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Doc. 22.-operations of General Lee's army. Official Confederate reports.

Message of Jefferson Davis.

Richmond, Va., December 23, 1868.
To the Senate and House of Representatives:
I herewith transmit for your information a communication from the Secretary of War, covering General Lee's report of the operations of the army of Northern Virginia, from the date of his assumption of command to and including the battle of Fredericksburgh, December thirteenth, 1862, and the surbordinate reports appertaining thereto.

Communication from Secretary of War.

Confederate States of America, War Department, Richmond, Va., Dec. 21, 1863.
To His Excellency the President:
sir: I have the honor herewith to transmit, for the information of Congress, General Lee's report of operations! of the army of Northern Virginia, from the date of his assumption of command to and including the battle of Fredericksburgh, December thirteenth, 1863, and the subordinate reports appertaining thereto.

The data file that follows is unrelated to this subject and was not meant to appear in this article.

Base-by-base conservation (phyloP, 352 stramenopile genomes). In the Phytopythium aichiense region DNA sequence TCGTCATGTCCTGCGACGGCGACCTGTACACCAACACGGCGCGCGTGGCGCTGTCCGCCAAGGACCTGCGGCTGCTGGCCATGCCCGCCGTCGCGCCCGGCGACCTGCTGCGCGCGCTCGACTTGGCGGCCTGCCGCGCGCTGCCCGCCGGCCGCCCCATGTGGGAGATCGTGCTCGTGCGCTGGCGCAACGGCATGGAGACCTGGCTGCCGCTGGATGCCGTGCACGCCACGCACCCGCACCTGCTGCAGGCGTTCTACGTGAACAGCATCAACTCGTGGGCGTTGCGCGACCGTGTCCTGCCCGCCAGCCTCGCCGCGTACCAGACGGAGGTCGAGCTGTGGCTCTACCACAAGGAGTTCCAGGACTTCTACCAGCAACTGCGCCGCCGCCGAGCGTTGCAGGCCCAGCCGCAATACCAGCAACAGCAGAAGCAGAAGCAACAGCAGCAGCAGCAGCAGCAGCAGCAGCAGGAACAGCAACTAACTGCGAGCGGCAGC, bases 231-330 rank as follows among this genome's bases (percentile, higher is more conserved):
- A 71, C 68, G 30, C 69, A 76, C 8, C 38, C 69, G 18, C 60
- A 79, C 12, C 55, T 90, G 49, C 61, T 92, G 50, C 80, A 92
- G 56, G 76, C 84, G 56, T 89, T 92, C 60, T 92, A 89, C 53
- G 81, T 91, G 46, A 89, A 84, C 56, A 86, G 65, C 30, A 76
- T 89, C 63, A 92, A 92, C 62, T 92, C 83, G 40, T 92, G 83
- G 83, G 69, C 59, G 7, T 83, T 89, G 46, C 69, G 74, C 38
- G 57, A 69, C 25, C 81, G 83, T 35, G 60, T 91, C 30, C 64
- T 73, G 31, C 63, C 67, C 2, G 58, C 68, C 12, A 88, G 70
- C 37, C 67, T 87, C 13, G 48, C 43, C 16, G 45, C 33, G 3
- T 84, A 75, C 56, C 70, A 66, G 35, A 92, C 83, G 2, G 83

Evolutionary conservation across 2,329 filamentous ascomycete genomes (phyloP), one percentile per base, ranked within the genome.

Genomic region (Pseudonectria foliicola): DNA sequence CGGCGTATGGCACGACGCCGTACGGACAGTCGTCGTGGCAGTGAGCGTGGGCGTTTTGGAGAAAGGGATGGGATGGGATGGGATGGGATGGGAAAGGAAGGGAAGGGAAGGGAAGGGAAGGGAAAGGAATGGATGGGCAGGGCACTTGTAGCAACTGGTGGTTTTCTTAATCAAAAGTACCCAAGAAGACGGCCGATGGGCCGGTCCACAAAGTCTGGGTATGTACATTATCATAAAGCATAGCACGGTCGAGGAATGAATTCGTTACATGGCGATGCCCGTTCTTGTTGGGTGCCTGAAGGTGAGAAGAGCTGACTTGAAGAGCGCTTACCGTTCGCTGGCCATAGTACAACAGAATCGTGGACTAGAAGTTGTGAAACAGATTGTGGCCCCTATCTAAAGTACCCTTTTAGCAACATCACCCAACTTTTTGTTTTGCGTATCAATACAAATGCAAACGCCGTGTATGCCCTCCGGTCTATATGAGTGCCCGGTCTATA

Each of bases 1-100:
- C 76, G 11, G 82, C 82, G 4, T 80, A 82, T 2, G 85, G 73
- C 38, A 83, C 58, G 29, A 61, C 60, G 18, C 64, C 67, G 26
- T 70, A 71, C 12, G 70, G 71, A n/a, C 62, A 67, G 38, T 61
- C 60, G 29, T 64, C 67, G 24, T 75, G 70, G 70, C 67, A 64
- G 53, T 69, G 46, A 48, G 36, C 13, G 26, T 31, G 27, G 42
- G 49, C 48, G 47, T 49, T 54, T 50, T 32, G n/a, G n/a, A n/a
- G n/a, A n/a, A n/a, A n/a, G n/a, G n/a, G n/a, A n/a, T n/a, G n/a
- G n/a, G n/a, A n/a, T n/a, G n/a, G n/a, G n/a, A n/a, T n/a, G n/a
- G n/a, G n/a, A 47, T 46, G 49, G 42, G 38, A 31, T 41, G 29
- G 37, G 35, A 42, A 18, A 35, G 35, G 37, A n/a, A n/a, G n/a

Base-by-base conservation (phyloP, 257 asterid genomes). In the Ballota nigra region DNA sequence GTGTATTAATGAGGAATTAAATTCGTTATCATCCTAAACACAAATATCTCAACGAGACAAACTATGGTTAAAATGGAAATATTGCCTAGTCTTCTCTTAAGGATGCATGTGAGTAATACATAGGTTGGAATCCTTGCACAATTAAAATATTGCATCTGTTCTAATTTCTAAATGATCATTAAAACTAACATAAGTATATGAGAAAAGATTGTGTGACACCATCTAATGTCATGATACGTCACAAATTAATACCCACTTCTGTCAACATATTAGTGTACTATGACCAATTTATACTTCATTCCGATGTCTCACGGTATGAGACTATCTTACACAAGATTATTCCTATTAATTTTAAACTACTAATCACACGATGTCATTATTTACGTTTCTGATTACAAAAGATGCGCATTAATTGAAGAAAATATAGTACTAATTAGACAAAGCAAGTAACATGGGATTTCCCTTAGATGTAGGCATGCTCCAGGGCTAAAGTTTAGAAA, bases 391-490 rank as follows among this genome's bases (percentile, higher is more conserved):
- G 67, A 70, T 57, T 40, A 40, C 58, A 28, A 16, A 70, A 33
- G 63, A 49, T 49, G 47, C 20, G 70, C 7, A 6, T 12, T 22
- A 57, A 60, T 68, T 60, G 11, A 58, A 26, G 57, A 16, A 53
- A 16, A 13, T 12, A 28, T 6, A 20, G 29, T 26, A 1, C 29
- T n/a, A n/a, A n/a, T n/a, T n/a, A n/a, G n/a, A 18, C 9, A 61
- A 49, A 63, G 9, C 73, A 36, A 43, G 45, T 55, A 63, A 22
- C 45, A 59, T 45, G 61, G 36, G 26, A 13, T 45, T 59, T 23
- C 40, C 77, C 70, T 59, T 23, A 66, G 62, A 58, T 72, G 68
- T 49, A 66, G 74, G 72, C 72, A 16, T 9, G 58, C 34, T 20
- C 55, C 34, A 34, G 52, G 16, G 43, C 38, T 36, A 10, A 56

This includes the report of operations before Richmond, submitted at the last session, but procured from the congressional files, that the consecutive narrative might be formed in accordance with General Lee's written request.

I am, sir, very respectfully, your obedient servant,

James A. Seddon, Secretary of War.

General Lee's Report.

headquarters army of Northern Virginia, March 6, 1863.
General S. Cooper, Adjutant and Inspector-General, Richmond, Va.: